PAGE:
[O_HEIGHT],

 [O_GEOM]

INTO [TEMP2]

FROM 

 CALL GeomOverlayContainedPar(

 CALL A_DWG() ([mfd_id],[geom]), --S

 [TEMP DRAWING] ([geom],[HEIGHT]), --O

 0,ThreadConfig(SystemCpuCount()))

ALTER TABLE [TEMP2] (ADD INDEX [S_XX] BTREEDUP ([S_MFD_ID]));

SELECT 

 [1].[S_MFD_ID],

 ((COLLECT [1].[O_GEOM] ORDER BY [1].[O_HEIGHT] ASC FETCH 1))

INTO [TEMP3]

FROM [TEMP2] AS [1]

GROUP BY [S_MFD_ID];

ALTER TABLE [TEMP3] (ADD INDEX [S_MFD_ID_XX] BTREE ([S_MFD_ID]));

UPDATE

(

SELECT

 [1].[MFD_ID],

 [1].[COORD] AS [A],

 [2].[O_GEOM] AS [B]

FROM CALL A_TBL() AS [1]

INNER JOIN [TEMP3] AS [2] ON [1].[MFD_ID] = [2].[S_MFD_ID]

)

SET [A] = [B];

DROP ROOT X;

tjhb

8,958 post(s)
#02-Aug-19 01:26

That's very nice! But somewhat hard to read with no description or commenting. (I predict that you will also find it hard to read in one week or one month.)

I will try to write a simple description of what you have done, before posting my own approach.

Small observation: you have missed a semicolon at the end of the second SELECT INTO statement. However, no error is thrown (I think that is a bug in the parser?), and the following ALTER TABLE statement still works, i.e. adds index [S_XX] (I think it should not).

tjhb

8,958 post(s)
#02-Aug-19 02:37

I will try to write a simple description of what you have done, before posting my own approach.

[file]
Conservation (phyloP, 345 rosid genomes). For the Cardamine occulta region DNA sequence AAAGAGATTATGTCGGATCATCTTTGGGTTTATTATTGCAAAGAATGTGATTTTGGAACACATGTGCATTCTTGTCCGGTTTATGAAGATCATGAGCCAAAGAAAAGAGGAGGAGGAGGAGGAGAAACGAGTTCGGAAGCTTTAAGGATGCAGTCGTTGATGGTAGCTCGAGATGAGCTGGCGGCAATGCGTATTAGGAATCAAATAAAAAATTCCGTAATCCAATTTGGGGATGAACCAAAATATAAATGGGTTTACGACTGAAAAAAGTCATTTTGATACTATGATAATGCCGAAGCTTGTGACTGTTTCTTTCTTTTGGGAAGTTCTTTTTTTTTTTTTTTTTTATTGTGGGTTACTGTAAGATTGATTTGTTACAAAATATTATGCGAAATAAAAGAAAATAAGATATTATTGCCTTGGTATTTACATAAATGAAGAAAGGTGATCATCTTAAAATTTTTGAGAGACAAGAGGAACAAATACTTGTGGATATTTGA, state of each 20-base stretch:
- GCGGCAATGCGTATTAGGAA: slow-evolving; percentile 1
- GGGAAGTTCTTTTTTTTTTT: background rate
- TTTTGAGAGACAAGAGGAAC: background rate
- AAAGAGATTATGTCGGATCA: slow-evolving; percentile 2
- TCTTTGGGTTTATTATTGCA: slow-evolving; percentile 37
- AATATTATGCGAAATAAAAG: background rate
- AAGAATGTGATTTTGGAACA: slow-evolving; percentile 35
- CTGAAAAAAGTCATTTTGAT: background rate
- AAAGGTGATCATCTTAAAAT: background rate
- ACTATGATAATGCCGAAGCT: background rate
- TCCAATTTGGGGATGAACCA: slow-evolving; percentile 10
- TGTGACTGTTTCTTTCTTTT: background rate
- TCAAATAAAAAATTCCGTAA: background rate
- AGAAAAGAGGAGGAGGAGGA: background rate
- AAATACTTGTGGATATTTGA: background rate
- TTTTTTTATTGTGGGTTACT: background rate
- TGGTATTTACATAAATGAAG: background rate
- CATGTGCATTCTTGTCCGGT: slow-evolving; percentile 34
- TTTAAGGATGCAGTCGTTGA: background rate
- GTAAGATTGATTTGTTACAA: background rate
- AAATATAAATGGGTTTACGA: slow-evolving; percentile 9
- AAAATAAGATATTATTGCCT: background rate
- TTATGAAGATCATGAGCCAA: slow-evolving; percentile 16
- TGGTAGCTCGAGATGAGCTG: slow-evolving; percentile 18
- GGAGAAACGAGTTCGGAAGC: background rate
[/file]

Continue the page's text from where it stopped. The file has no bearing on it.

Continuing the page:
First a comment. It seems weird to me to use FUNCTION to describe a static TABLE, rather than using VALUE for the purpose. AFAIK they are equivalent, except that I am not sure that the result of the FUNCTION will be cached, while I think the result of VALUE will be. Perhaps I am wrong, and neither can be cached. This could be tested with data.

Anyway, that is very thought-provoking! Your approach makes sense to you and works. Two good things.

Here is my simple description of what your query does.

  • (1) Draw a point for every pixel in the image. (Currently, at the lower left corner. Should it be in the centre? Or the pixel rect? I think the whole pixel rect.) -> TEMP
  • (2) Overlay the pixel points onto containing areas. -> TEMP2
  • (3) For each area, choose the lowest point. -> TEMP3
  • (4) For each area, store the geom for the chosen point from TEMP3.

I think the approach I have in mind will be more efficient. I will describe it before posting the code.

tjhb

8,958 post(s)
#02-Aug-19 02:50

Here is the approach I was thinking of.

  • (1) For each area, draw convex parts.
  • (2) For each convex part, list each tile it touches (by tile rect, keeping tile XY index only).
  • (3) For all distinct listed tiles, list each pixel (pixel XY index and value).
  • (4) For each convex part, choose the lowest/highest touching pixel (by pixel rect).
  • (5) For each area, list the lowest/highest touching pixel (for all of its convex parts).

It is very similar. I was struck by that when I saw your code. It just saves some work. (Though it is very possible that GeomOverlayContainedPar() and related functions already work with convex parts implicitly.)

Dimitri


5,620 post(s)
#02-Aug-19 14:34

Here's another approach. Use the Trace Areas transform (press Edit Query to see the TileTraceAreasPar function it uses) to generate areas populated with the height taken from pixels. You can then intersect those with your areas of interest and then pick out the highest region within each area of interest. May as well let TileTraceAreasPar do the setup work for you.

See the Trace Areas example.

By the way, I tried this with the Mt Hood example DEM that can be downloaded from the Product Downloads page, using a Similarity of 10. It's worth trying just to watch the Preview fill in, after about 10 or 12 seconds, gradually filling in to the summit of Mt. Hood. :-)